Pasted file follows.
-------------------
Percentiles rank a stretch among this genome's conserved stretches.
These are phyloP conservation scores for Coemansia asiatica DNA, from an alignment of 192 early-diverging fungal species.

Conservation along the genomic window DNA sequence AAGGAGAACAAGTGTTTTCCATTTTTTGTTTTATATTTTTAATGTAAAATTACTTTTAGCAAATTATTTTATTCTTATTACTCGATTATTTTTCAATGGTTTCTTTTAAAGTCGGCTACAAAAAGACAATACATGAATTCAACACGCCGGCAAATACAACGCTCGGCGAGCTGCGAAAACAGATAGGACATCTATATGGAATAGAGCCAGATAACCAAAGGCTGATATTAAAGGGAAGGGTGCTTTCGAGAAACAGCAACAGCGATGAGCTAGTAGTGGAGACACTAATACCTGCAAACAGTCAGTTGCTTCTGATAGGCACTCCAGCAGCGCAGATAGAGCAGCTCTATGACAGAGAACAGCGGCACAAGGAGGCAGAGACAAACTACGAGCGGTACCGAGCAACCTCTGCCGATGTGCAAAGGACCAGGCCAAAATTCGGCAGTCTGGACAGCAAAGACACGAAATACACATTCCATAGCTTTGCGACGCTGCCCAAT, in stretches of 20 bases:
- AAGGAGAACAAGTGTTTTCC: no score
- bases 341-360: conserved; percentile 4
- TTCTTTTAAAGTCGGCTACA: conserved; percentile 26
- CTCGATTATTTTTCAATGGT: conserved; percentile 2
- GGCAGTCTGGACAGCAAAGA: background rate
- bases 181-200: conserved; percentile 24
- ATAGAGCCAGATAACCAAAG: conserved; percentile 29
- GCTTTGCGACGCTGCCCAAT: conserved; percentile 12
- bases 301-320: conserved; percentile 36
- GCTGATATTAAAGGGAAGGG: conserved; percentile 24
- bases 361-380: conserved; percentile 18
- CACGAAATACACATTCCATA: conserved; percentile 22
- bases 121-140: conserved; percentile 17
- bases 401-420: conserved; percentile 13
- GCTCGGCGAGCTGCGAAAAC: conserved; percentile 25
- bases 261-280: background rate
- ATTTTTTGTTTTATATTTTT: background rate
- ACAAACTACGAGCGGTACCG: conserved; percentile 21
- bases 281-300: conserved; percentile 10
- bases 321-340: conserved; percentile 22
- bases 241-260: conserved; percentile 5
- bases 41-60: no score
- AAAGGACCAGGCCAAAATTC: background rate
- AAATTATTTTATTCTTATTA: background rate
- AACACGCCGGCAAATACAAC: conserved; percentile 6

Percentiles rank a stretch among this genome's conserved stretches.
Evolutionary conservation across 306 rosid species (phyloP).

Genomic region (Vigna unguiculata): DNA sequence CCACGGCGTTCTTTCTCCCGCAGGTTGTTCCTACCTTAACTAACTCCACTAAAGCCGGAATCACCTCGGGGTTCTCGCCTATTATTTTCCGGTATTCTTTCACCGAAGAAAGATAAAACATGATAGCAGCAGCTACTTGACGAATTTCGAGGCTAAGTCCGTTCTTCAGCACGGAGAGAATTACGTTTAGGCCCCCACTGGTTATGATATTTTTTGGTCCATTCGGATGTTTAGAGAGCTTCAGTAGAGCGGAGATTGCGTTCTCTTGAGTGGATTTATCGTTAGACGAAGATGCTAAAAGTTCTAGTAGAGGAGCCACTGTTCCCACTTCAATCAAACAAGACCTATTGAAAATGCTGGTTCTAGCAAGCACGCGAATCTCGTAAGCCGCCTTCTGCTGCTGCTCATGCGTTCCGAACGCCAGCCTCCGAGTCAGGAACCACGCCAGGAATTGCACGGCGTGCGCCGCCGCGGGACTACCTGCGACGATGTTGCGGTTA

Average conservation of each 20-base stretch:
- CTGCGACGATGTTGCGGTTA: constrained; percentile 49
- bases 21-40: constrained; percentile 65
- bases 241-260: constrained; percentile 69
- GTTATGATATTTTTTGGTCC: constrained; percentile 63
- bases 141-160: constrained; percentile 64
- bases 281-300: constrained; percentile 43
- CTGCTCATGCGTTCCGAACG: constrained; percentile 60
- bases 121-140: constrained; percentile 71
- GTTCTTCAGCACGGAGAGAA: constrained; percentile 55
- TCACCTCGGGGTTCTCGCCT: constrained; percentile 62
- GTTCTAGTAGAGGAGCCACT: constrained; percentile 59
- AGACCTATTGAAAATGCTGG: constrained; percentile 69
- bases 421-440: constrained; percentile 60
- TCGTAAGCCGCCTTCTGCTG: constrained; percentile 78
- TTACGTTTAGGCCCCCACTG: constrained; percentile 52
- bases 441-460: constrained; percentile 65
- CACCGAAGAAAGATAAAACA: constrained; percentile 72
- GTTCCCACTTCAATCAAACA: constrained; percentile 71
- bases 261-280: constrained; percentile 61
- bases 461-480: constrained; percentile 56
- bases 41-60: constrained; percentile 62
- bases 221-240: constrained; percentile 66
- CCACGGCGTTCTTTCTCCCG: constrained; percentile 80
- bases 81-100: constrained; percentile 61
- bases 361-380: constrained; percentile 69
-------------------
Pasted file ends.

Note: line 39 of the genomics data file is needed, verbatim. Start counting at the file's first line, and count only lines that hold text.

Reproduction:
- CTGCTCATGCGTTCCGAACG: constrained; percentile 60